Best Peloton Chest Workouts (And how to use them)

I get lots of questions from my clients who use peloton about how to build strong chest. In this article, I will clarify if you can build a chest on a peloton, and if so, which classes should you choose.

Overall, the peloton does give a good chest workout because it includes multiple exercises that engage all the areas of the chest muscles. It also uses many variations of exercises like pulses, pauses, isometric holds, as well as super-sets to increase time under tension.

Keep reading to learn which peloton classes help activate chest muscles and hit the muscle fibers from all possible angles.

NOTE: This is not an article about mechanisms behind muscle growth. I’ve already covered that in my article “does peloton build muscle“, which I recommend you read.

Best Peloton Chest Workouts

Overall, it is possible to build a strong chest without access to a gym or heavy weights because you can substitute resistance with volume. Doing high repetitions of functional bodyweight exercises is equally effective in stimulating muscle protein synthesis.

This means you can build the muscle mass, but it will take longer.

Are high-volume chest workouts good? Overall, the high-volume chest workouts are good because they allow maximizing muscle growth. Also, doing more repetitions is effective to increase heart rate, especially if it’s done with minimum rest in between sets. This helps to burn more calories, without adding extra cardio.

Does peloton have a chest workout? As a whole, the peloton does have over 500 upper body workouts, and the majority of them are for the chest and back.

These classes utilize a circuit training style where you do multiple exercises, back to back. They also use both free weights, as well as bodyweight movements.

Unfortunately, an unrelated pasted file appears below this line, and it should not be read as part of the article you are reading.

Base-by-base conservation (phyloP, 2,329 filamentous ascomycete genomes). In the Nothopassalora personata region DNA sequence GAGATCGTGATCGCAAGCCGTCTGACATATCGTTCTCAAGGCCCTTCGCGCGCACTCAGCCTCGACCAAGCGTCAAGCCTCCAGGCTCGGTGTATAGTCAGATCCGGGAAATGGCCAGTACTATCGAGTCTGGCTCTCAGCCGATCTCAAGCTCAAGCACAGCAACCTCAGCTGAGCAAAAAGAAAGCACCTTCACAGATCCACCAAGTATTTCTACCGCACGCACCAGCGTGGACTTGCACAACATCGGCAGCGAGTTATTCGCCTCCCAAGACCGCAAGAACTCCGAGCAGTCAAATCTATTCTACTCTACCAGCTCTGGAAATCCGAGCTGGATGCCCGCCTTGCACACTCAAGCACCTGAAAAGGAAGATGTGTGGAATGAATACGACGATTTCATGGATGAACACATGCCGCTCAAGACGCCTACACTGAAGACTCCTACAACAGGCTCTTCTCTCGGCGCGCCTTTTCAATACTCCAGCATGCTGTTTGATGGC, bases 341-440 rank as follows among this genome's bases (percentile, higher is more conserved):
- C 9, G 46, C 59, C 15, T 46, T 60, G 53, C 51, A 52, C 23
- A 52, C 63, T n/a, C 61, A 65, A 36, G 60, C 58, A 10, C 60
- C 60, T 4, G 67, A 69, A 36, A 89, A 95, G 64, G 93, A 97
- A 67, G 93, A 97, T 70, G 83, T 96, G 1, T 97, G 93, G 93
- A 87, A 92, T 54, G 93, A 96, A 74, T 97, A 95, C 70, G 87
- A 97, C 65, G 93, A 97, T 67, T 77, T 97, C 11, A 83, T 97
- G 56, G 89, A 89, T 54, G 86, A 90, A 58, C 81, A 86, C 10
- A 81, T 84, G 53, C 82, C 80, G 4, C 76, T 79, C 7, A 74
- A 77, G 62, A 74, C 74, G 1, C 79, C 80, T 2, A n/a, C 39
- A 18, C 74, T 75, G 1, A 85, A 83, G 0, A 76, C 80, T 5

What chest exercises does peloton use? Overall, the peloton use multiple different chest exercises like pushups, floor press, wide-grip pushups, hindu pushups, as well as chest stretches. Pushups are effective to build arms and chest because they don’t induce high muscle damage, comparing to heavy bench press.

Here are the best peloton chest classes for bigger and stronger chest.

#1 Chest and Back Strength

Building a strong chest may seem difficult if you don’t train at the gym and don’t use all the machines.

However, peloton strength has dedicated “chest and back” classes, which is enough to stimulate hypertrophy with just the lightweight and bodyweight exercises.

What is peloton chest and back strength? As a whole, the peloton chest and back strength is the most popular class on the peloton for the upper body. It’s a series of classes that last between 20 to 30 minutes, all designed to work on the chest, back, arms and shoulders.

Why peloton chest and back strength is effective? Overall, this class is effective for building chest muscles because it has the highest variety of push exercises that target most of the chest muscle fibers. It also has the right push-to-pull ratio that prevents common injuries like rotator cuff tendinosis.

What I like about the peloton chest workouts is that each class is balanced with enough volume that covers both pressing and pulling movements.

People who want a bigger chest and tend to only focus on the bench press or push-ups tend to overdevelop pectorals and underdevelop retractor muscles.

This predisposes to most common injuries around the shoulder because of imbalance.

#2 Power Yoga

Generally, yoga can build chest muscles, as long as you prioritize arm balancing poses, backbends and inversions. The best asanas to work on your chest would include chaturanga, crane pose, swan pose, as well as sun salutation sequence.